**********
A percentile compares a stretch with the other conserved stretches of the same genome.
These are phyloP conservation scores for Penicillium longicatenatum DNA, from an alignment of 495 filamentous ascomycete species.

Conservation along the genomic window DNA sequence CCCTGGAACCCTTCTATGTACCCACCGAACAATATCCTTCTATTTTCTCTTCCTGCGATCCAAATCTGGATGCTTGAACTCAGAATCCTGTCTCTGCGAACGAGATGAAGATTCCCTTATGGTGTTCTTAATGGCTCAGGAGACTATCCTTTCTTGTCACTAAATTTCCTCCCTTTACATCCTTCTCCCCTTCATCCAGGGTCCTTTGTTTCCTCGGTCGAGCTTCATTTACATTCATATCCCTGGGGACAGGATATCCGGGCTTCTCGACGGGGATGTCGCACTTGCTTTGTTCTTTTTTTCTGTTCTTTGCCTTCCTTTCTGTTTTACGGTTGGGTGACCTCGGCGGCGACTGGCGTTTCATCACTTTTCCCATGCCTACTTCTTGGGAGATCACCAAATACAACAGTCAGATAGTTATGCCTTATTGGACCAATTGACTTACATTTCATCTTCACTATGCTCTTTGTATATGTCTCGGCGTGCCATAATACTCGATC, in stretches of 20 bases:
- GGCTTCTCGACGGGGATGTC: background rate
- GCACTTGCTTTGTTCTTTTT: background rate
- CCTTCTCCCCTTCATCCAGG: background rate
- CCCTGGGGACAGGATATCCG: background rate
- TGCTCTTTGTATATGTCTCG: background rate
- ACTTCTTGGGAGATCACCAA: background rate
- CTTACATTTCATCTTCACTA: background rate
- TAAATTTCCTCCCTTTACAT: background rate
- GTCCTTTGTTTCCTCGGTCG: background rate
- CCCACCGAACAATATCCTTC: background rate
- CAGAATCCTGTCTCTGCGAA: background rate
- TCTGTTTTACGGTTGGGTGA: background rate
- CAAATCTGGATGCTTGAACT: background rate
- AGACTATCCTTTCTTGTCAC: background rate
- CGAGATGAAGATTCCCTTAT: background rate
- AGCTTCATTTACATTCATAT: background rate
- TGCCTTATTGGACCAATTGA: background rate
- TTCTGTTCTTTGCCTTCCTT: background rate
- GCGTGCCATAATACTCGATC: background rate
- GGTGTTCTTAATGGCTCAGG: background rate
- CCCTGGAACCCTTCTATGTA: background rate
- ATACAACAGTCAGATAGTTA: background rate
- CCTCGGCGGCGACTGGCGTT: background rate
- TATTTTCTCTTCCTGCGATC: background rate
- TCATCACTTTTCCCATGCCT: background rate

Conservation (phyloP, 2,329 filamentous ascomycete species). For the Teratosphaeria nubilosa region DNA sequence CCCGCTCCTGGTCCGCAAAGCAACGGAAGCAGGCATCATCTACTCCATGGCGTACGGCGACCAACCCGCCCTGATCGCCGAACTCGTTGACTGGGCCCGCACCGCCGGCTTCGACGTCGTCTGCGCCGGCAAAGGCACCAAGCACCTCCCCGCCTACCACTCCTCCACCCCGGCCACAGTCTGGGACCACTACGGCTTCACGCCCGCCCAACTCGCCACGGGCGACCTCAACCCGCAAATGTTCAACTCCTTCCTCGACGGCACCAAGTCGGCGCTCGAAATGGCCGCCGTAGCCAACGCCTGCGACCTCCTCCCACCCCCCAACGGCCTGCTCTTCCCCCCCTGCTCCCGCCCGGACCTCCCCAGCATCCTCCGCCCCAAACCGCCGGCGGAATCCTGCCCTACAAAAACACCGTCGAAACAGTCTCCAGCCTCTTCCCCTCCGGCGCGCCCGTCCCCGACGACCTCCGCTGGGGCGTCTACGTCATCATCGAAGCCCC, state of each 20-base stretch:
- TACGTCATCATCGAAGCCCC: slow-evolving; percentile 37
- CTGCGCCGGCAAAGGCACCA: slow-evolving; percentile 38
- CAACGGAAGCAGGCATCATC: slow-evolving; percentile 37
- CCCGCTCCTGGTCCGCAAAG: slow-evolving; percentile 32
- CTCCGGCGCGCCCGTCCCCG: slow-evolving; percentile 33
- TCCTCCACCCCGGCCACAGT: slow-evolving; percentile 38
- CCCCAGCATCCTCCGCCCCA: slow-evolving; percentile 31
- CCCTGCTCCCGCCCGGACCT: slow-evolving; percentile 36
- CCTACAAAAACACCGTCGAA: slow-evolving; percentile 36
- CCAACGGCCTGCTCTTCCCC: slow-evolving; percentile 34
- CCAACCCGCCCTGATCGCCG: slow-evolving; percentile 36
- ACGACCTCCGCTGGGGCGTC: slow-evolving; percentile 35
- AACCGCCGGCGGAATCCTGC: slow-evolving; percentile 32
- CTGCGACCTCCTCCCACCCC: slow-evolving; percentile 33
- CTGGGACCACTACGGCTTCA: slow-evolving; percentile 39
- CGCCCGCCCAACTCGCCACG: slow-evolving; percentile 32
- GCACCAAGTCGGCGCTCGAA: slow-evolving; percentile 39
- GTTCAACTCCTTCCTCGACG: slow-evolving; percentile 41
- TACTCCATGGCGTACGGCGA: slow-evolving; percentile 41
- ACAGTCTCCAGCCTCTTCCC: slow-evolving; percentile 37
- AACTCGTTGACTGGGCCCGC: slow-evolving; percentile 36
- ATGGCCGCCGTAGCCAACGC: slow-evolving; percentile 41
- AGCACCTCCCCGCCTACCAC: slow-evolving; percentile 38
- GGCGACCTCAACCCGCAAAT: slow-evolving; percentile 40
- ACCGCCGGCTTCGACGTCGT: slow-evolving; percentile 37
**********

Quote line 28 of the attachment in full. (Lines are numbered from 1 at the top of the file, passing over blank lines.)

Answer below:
- TCATCACTTTTCCCATGCCT: background rate